Tue. Dec 6th, 2022

Walmart Inc on Tuesday raised its annual sales and profit forecast as demand for groceries remained despite higher prices, while discounts on clothing and electronics helped it cut excess inventory ahead of a busy holiday season.

The company also raised its full-year net sales expectations ahead of the holiday season and announced a new $20 billion share buyback plan, sending its shares up 7.3 percent in premarket trading.

Its results boosted shares of other major retailers, including Target Corp and Macy’s Inc.

Amid persistent inflation, investors have been nervously watching consumer spending during the key holiday season, when retailers make more than a third of their annual profits.

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“In this period of macroeconomic uncertainty, we believe we are well-equipped to continue to gain market share in an environment where consumers have to spend more of their dollars,” Chief Financial Officer John David Rainey said during a call with investors.

The world’s largest retailer by sales forecast U.S. same-store sales, excluding fuel, to rise about 3 percent, below estimates of a 3.4 percent increase.

Rainey said the guidance assumes that consumers may slow spending, particularly in general merchandise categories, due to continued increases in food costs.

The company’s comments follow those of FedEx and Amazon, which have also warned of weak holiday season demand in recent weeks.

For the full year, the Bentonville, Arkansas-based chain expects net sales to grow 5.5 percent, above its previous forecast of a 4.5 percent increase.

Walmart also said it was better prepared on the inventory front with many of the challenges it faced earlier this year “cleared up.” The company’s stock rose 13 percent to $65 billion on a value basis, which CFO Rainey said was 70 percent driven by inflation, but on a unit basis it was “much lower.”

Walmart’s strong results prove that its operating model excels in times of economic strength…Walmart is a recession-proof retailer,” said Guru Hariharan, founder and CEO of research firm CommerceIQ.

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While US consumer prices rose less than expected in October, a recent survey shows that consumer sentiment fell in November and inflation expectations rose.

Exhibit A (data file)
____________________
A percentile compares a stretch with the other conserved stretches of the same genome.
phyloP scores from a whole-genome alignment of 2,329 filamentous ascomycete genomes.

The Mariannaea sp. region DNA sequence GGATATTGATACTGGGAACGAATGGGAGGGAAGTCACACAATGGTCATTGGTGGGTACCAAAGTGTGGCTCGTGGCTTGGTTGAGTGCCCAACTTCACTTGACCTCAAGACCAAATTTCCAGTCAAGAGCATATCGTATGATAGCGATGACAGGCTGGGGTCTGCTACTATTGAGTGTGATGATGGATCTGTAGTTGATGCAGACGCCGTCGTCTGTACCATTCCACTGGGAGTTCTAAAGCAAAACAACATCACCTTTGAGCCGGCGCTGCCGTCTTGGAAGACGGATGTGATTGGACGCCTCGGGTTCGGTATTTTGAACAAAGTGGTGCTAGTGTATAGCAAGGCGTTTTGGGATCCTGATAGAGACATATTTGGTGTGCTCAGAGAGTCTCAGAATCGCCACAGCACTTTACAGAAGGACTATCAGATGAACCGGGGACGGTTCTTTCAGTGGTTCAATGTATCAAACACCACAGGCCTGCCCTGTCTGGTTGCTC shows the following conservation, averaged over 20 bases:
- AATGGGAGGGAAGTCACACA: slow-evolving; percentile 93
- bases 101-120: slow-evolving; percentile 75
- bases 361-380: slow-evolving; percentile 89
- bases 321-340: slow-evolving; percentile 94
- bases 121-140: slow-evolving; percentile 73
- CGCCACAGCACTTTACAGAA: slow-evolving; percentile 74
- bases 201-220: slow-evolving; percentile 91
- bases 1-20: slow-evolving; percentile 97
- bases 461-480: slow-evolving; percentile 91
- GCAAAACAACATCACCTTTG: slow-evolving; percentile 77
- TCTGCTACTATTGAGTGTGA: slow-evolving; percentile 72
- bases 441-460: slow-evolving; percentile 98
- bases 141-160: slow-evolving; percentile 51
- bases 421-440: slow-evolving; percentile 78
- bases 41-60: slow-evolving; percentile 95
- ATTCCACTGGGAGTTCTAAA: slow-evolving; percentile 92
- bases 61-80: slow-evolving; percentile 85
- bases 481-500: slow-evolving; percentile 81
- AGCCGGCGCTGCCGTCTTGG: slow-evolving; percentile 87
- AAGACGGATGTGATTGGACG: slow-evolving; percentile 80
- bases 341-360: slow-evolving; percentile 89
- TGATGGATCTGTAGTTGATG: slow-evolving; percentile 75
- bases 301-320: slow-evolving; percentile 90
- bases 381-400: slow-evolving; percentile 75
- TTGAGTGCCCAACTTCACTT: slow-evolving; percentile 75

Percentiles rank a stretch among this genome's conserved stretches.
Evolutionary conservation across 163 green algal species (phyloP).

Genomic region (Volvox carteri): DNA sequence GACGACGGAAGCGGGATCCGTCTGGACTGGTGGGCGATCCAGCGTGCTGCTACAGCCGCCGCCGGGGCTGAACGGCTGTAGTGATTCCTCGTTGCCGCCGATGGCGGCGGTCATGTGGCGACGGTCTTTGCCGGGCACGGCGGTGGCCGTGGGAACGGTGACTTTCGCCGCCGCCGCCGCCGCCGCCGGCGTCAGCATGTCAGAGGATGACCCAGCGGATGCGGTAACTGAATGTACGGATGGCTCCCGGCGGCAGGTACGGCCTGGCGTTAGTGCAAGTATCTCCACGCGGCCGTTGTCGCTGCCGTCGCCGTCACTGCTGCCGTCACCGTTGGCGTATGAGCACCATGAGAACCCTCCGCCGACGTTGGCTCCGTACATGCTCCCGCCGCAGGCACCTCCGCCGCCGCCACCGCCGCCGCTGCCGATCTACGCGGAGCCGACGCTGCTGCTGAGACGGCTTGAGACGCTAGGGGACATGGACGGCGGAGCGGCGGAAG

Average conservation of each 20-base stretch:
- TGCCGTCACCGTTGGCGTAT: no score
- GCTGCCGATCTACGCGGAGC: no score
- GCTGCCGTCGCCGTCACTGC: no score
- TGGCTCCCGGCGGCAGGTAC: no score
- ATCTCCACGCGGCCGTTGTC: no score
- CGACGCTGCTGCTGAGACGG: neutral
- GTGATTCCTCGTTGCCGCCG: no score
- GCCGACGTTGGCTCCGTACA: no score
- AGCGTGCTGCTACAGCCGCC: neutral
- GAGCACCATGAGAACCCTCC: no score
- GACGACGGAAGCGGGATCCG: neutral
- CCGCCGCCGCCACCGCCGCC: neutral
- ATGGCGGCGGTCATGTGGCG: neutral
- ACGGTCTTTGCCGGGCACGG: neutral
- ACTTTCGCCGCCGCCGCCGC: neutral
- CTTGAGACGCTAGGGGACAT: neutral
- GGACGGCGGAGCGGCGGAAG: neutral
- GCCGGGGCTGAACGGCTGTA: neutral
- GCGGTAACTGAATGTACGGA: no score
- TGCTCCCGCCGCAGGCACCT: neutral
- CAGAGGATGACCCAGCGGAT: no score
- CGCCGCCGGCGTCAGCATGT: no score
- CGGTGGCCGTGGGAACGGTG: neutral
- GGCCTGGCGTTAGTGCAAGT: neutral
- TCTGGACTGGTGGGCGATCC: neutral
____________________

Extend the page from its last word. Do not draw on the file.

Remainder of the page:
CFO Rainey told Reuters the company continued to see inflation in the food industry in the mid-teens, while general commodity inflation “has eased quite a bit.”

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This continued rise in food prices has meant Americans are switching from higher-quality proteins to beans, hot dogs, peanut butter and brand names, he added.

That helped it post comparable sales growth in the third quarter, even as profit margins were squeezed. Comparable sales at Walmart in the US rose 8.2 percent.

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“Shoppers who came to us less often in the past are now shopping with us more often, including higher-income customers,” Walmart Chief Executive Officer Doug McMillon said during a call with investors.

Average transactions at U.S. Walmart rose 2.1% in the third quarter ended Oct. 31, compared with a 1% increase in the previous quarter, while average receipts rose 6%.

Walmart posted a third-quarter loss of $1.8 billion due to $3.3 billion in legal settlements to settle US state and local lawsuits accusing it of mishandling opioid painkillers.

Reuters reported Walmart’s settlement, along with those of CVS Health Corp and Walgreens Boots Alliance Inc earlier this month.

(Reporting by Uday Sampath in Bengaluru and Siddharth Cavale in New York; Additional reporting by Arriana Mclymore; Editing by Sriraj Kalluvil, Chizu Nomiyama and Nick Zieminski)